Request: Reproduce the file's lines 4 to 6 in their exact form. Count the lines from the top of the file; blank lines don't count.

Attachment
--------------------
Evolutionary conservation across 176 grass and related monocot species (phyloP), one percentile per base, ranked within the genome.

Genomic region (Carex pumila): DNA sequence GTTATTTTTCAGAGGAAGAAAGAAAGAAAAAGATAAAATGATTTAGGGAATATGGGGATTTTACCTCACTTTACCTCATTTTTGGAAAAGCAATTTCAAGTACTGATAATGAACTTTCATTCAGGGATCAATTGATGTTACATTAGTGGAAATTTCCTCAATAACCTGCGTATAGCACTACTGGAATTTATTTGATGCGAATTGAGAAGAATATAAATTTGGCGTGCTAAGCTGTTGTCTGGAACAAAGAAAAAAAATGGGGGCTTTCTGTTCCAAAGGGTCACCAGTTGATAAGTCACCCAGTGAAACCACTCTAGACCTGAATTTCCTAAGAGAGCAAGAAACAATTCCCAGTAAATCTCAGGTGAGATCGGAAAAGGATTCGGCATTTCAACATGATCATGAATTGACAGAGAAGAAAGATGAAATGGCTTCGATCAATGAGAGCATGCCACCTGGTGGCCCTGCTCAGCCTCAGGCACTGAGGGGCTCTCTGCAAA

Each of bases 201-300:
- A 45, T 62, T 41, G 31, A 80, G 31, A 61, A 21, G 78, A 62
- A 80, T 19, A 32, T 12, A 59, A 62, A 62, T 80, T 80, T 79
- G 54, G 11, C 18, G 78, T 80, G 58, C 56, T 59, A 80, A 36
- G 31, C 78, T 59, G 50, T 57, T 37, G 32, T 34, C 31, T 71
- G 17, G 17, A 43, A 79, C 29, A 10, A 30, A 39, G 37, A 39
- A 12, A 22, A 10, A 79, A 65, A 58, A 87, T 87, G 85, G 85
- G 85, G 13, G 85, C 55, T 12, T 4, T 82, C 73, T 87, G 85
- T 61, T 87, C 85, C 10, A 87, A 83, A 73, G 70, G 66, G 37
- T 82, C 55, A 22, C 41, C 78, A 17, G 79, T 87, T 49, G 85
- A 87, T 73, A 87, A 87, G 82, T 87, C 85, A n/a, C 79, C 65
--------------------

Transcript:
- A 45, T 62, T 41, G 31, A 80, G 31, A 61, A 21, G 78, A 62
- A 80, T 19, A 32, T 12, A 59, A 62, A 62, T 80, T 80, T 79
- G 54, G 11, C 18, G 78, T 80, G 58, C 56, T 59, A 80, A 36